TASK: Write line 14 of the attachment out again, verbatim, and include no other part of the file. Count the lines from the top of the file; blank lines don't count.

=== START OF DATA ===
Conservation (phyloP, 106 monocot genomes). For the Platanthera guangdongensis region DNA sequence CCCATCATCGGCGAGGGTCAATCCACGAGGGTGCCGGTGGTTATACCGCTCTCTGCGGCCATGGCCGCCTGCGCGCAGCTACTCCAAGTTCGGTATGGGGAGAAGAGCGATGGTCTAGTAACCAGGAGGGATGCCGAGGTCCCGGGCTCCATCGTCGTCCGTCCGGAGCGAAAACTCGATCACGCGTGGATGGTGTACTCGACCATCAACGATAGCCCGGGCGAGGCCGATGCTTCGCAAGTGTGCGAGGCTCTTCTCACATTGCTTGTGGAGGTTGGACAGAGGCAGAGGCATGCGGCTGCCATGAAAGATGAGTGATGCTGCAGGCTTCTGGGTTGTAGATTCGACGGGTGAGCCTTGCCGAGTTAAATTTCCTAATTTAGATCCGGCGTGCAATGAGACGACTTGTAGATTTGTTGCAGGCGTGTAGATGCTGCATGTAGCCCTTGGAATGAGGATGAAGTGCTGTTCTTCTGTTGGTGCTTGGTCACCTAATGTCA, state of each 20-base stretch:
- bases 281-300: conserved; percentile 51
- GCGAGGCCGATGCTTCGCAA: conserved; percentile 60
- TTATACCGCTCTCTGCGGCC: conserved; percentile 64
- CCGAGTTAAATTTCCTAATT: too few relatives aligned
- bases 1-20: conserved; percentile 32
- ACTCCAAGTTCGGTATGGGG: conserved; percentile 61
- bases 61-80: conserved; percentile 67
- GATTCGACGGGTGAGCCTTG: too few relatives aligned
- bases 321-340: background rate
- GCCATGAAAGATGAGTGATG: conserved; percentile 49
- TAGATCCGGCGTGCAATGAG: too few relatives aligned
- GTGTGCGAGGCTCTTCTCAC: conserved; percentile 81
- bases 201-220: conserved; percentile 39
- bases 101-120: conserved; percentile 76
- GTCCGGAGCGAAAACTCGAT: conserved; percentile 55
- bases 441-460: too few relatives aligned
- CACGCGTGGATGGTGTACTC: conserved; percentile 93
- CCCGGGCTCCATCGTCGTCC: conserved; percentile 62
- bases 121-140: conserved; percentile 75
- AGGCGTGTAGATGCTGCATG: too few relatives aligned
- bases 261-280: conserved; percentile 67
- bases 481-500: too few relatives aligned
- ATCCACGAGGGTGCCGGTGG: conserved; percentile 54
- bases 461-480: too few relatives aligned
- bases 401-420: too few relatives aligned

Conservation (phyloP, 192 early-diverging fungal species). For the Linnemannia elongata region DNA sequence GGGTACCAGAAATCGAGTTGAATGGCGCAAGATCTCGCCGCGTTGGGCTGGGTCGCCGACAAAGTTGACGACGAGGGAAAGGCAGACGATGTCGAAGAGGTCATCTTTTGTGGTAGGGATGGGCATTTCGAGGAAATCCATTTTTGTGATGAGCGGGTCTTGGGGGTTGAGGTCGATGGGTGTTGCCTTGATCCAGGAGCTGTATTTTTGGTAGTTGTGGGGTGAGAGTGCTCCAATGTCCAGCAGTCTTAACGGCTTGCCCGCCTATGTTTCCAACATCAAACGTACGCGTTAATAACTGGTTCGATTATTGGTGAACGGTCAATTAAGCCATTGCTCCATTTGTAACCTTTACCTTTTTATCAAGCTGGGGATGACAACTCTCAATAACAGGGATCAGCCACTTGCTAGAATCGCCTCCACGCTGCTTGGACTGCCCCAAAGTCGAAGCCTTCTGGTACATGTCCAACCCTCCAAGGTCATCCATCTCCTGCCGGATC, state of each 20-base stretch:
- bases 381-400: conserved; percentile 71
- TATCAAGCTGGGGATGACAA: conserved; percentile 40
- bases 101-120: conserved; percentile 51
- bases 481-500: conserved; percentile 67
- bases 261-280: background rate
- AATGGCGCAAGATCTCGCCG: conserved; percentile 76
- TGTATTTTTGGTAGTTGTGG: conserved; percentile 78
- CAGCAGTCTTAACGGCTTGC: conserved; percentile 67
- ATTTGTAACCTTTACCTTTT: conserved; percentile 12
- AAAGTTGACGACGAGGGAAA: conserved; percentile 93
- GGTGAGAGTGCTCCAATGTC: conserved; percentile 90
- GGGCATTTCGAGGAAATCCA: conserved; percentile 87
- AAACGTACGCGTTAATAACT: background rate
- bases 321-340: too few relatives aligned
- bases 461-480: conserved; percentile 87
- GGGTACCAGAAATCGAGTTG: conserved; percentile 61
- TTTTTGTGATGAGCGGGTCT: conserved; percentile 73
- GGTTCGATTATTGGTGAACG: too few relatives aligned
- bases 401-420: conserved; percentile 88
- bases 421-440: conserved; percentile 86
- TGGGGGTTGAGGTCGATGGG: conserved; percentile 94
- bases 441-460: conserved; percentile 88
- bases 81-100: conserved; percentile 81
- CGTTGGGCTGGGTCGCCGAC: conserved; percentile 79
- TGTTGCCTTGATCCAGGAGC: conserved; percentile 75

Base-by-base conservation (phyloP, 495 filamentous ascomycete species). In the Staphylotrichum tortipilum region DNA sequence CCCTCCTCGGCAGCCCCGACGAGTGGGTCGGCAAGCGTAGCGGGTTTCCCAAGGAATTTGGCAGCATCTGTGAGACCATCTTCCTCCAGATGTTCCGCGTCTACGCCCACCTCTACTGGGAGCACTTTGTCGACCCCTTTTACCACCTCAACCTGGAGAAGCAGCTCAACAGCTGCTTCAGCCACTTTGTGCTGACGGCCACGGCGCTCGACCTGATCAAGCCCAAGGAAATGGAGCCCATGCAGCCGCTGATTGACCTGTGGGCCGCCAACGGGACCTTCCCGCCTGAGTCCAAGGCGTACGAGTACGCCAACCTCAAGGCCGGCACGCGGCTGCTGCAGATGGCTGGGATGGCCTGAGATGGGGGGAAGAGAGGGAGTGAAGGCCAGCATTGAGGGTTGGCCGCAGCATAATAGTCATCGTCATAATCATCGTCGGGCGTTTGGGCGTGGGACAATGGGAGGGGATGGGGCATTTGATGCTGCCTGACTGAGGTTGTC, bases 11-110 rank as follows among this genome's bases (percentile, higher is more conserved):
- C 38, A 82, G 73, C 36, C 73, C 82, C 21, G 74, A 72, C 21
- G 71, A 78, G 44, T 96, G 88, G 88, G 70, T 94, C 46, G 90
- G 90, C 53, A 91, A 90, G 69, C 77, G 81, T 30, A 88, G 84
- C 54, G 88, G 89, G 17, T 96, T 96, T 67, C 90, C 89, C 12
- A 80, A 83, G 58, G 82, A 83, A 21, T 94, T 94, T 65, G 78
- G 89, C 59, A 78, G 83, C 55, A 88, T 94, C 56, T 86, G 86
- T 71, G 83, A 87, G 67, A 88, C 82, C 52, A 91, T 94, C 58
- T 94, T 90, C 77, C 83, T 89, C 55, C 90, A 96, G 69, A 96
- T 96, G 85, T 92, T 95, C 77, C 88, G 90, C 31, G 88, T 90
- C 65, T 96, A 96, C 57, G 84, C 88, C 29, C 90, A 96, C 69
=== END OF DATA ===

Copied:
- bases 201-220: conserved; percentile 39